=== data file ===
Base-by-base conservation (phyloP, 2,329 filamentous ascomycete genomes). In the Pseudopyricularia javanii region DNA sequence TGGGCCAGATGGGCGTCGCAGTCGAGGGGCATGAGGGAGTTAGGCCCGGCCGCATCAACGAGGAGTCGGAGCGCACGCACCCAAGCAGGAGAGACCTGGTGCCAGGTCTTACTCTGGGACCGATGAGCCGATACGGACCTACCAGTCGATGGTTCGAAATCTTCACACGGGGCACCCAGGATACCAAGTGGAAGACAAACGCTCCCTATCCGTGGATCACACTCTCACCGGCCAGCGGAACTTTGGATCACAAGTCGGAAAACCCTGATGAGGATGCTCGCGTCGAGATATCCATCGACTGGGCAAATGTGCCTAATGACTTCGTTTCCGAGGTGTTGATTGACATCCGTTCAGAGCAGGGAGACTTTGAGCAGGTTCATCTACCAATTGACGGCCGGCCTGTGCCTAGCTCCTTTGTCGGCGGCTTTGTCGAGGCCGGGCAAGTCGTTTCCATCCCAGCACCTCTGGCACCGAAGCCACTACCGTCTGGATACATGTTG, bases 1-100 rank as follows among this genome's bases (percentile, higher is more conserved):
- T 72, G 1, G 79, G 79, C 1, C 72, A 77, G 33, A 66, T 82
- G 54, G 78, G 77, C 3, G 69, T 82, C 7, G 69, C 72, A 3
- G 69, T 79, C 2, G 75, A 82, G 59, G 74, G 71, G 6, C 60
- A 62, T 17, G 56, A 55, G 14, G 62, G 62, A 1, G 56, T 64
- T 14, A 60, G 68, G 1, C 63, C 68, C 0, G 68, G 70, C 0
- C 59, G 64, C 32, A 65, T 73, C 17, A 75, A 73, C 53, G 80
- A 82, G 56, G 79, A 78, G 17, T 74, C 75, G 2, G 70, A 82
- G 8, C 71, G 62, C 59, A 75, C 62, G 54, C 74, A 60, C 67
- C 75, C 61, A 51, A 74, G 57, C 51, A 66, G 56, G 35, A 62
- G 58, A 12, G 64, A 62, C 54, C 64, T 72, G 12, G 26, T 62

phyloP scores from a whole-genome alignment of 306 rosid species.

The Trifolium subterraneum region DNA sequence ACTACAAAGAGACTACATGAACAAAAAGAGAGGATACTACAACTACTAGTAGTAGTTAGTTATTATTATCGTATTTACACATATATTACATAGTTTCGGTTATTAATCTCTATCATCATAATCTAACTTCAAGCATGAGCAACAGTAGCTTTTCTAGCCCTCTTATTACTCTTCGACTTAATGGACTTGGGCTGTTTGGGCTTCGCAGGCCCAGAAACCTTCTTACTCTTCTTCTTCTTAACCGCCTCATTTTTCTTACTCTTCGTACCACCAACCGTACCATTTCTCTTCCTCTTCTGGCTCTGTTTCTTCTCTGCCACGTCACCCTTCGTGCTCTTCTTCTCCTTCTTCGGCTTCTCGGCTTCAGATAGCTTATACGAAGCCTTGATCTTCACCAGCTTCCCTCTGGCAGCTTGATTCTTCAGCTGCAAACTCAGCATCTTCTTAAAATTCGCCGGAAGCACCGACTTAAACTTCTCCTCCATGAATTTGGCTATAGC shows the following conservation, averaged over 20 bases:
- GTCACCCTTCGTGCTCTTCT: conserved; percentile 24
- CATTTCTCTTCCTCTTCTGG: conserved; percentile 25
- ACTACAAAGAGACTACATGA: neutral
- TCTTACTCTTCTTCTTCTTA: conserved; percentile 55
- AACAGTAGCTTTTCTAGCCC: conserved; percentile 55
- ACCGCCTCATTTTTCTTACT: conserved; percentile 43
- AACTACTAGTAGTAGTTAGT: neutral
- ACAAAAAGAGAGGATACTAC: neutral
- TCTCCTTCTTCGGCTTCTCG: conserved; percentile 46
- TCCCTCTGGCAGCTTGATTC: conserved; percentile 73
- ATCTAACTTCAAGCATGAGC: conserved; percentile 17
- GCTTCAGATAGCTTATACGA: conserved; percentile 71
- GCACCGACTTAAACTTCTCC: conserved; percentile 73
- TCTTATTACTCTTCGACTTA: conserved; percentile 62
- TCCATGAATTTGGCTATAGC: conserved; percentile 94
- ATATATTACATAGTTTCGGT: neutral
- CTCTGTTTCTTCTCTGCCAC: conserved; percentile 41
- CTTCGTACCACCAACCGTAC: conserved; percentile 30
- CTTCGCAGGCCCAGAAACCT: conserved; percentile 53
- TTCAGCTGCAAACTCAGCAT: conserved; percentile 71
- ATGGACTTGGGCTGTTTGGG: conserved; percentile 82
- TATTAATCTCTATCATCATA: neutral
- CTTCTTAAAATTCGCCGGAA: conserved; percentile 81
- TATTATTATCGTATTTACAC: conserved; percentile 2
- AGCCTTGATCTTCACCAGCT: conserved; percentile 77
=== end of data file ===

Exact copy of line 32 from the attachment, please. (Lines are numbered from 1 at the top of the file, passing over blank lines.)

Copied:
- CTTCGCAGGCCCAGAAACCT: conserved; percentile 53